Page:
Kimberlee’s and Upp’s jobs require more than just being good at sex. “It’s a lot of emotional labor. People just want to talk,” says Upp, adding that he’s had dates where all they did was talk. “They need the companionship and intimacy they can’t find at home, they’re traveling or they’re in a closeted situation.” Kimberlee says she even took counseling courses to become more adept at communicating.

Today Kimberlee’s skills net her $35,000 to $45,000 each year. She says she made more when she was younger and childfree. Despite working in an industry where she’s paid in cash and doesn’t receive W2s or 1099s, she says, she files tax returns each spring with the IRS. No, she doesn’t list her occupation as sex worker, rather she files her income under entertainer. “For me, my tax reports are the only thing that demonstrate I have reliable income. That’s how I prove to banks that I’m a worthy debtor.”

Even though Upp’s and Kimberlee’s jobs aren’t regulated, their industries feed the legitimate economy: hotel stays, cab fares, airfare, meals, and clothing and sex toy purchases. “We contribute to the economy the whole time,” says Upp.

Kimberlee adds that she spends a lot of money and time maintaining her physical appearance for her job, including gym membership, trainer and regular spa and body treatments. “I’m going to the gym right after we’re done talking” Barefaced and sporting chunky glasses, she’s already wearing yoga pants and a loose T-shirt.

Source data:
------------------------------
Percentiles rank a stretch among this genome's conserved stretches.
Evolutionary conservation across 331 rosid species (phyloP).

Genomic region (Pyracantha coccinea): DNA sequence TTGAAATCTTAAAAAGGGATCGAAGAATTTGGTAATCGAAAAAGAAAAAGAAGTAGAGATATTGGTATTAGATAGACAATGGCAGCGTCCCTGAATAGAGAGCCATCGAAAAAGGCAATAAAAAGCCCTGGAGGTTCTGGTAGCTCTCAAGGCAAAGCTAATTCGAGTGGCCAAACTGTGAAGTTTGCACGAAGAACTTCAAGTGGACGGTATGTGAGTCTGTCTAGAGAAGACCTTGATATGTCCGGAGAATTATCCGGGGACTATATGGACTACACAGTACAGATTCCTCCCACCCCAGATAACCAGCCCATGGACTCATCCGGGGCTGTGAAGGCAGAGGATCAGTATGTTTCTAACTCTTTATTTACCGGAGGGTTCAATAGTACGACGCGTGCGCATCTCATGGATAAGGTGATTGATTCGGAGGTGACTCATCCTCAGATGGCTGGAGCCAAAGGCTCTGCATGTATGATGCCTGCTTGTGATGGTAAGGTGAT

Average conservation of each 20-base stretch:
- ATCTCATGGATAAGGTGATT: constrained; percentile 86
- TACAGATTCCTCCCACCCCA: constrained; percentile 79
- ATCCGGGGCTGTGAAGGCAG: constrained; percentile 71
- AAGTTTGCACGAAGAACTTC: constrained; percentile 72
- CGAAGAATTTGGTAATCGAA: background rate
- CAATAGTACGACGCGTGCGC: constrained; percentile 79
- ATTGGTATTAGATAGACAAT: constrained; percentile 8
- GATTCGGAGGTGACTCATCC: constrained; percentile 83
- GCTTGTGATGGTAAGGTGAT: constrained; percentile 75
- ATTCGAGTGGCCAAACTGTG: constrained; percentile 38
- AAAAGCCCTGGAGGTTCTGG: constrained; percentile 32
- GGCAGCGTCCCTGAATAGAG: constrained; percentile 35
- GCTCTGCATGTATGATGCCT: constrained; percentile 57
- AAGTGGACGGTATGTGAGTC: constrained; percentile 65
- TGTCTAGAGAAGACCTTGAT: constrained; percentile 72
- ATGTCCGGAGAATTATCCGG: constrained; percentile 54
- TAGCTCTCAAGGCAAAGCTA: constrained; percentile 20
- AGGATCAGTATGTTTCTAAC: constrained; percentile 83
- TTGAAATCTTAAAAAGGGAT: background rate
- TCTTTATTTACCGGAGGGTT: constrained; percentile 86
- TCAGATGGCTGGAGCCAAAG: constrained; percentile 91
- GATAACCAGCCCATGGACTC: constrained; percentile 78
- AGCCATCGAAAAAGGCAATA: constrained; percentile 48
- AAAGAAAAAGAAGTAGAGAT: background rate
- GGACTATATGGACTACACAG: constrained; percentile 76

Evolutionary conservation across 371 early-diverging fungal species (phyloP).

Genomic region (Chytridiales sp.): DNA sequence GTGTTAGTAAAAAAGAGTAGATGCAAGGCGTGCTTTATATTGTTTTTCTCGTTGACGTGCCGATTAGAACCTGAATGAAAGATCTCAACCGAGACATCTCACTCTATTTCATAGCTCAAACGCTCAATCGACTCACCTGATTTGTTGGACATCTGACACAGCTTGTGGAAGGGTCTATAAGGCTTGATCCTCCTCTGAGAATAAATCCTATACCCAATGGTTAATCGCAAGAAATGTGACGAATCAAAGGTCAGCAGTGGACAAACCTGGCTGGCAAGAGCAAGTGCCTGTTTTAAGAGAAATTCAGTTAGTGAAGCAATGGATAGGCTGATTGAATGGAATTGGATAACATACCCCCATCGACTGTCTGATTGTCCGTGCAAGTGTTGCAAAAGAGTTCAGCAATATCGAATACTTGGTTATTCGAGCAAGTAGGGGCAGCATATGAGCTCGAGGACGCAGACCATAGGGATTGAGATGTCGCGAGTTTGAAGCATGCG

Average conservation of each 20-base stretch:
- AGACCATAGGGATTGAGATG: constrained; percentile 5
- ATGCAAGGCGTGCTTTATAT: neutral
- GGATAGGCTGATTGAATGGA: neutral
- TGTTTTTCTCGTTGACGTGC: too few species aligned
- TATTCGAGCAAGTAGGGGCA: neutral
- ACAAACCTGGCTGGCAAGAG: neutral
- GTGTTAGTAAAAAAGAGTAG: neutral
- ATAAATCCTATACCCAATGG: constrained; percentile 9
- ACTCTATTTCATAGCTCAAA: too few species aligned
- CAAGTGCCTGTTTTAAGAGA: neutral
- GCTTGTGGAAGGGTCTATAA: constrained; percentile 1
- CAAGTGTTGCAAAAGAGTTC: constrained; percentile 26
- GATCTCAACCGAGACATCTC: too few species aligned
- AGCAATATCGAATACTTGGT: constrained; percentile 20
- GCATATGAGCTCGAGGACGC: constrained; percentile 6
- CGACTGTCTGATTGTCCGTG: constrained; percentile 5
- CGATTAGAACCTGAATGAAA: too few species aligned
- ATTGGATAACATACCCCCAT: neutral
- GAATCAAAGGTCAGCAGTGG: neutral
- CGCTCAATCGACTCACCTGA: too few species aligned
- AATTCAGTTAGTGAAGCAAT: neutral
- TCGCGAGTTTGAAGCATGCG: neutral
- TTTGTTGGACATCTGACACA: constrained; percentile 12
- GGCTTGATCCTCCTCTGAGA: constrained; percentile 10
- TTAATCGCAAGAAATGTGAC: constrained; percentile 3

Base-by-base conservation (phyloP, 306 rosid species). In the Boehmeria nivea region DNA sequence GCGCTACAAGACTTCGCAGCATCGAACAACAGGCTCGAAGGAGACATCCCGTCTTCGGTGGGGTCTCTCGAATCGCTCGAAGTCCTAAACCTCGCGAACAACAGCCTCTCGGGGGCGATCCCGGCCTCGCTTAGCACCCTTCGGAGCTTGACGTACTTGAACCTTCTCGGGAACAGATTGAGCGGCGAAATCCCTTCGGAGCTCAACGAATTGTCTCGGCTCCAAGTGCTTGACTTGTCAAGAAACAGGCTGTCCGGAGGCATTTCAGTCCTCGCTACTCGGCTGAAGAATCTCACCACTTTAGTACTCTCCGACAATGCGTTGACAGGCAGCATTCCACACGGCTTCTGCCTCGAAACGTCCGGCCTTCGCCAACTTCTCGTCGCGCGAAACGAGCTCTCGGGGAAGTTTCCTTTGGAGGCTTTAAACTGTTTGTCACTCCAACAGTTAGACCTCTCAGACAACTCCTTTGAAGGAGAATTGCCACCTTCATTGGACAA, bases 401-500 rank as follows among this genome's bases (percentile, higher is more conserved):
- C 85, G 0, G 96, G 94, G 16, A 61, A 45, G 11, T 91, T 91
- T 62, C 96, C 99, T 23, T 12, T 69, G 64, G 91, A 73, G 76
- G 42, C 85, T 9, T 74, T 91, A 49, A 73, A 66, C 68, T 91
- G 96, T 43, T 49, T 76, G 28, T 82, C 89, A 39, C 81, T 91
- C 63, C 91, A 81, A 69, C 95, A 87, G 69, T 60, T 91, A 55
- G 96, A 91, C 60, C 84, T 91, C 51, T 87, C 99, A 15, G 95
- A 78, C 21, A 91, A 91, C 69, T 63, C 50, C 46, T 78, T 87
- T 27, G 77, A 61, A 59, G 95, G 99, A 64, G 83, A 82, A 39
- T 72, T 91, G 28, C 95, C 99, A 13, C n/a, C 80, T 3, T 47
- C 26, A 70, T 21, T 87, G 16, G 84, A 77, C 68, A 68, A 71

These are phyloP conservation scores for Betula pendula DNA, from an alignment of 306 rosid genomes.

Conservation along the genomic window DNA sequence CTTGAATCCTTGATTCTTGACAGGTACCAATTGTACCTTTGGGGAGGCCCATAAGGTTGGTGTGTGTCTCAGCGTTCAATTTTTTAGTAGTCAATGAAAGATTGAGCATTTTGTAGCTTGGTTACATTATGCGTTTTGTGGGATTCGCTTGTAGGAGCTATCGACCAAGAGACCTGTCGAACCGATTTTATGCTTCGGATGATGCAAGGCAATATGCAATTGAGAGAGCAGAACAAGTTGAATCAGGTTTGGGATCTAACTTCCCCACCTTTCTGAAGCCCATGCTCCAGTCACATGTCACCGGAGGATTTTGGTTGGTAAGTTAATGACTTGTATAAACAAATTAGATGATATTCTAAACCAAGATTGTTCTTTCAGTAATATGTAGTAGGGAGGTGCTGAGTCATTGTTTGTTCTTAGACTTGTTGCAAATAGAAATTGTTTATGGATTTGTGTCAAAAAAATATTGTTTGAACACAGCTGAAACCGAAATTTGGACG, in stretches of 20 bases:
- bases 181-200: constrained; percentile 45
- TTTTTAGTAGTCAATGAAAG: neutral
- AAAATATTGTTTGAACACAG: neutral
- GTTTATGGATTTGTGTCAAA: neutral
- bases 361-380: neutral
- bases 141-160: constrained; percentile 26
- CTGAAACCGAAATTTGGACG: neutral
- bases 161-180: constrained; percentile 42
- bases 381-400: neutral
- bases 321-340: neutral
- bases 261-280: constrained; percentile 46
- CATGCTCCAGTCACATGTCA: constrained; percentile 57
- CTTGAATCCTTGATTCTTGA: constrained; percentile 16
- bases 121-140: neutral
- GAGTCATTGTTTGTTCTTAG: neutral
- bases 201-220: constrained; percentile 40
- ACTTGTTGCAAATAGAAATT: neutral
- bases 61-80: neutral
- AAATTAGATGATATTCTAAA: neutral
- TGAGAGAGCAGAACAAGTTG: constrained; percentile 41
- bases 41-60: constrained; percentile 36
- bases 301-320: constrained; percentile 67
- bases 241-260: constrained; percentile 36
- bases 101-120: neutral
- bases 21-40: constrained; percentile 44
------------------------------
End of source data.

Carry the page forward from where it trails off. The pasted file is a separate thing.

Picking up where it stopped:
“We’re working hard to function as a visible and reciprocal part of the economy, but we’re being forced into the margins against our will. It’s not that we’re hiding out in the black market,” she says.

In Hawaii, prostitution and soliciting prostitution are both petty misdemeanors. In 2016, Honolulu police narcotics/vice officers made 93 arrests for prostitution and 87 for solicitation. Often, the risk of sexually transmitted diseases, assault or robbery outweigh the possibility of arrest for sex workers.

They also know the pervasive stigma attached to their jobs, including harassment and social isolation. “We need rights, not rescuing,” says Upp. It’s become a popular catchphrase within the community, he explains, because, while there are indeed people tracked into sex work, mostly women, the majority of sex workers are in the trade by choice.

That’s why both Upp and Kimberlee are advocates for sex-worker rights. Upp started an online zine and has participated in sex worker film festivals. His mom even knows he’s a sex worker, he adds. In 2005, Kimberlee co-founded the Desiree Alliance, a coalition for sex workers, health professionals, social scientists and educators to create better understanding of the U.S. sex-work industry. The two also work with Tracy Ryan, who founded the nonprofit Harm Reduction Hawaii and does advocacy and outreach with transgender sex workers. She’s also spearheading local escorts to pass a bill decriminalizing prostitution in Hawaii.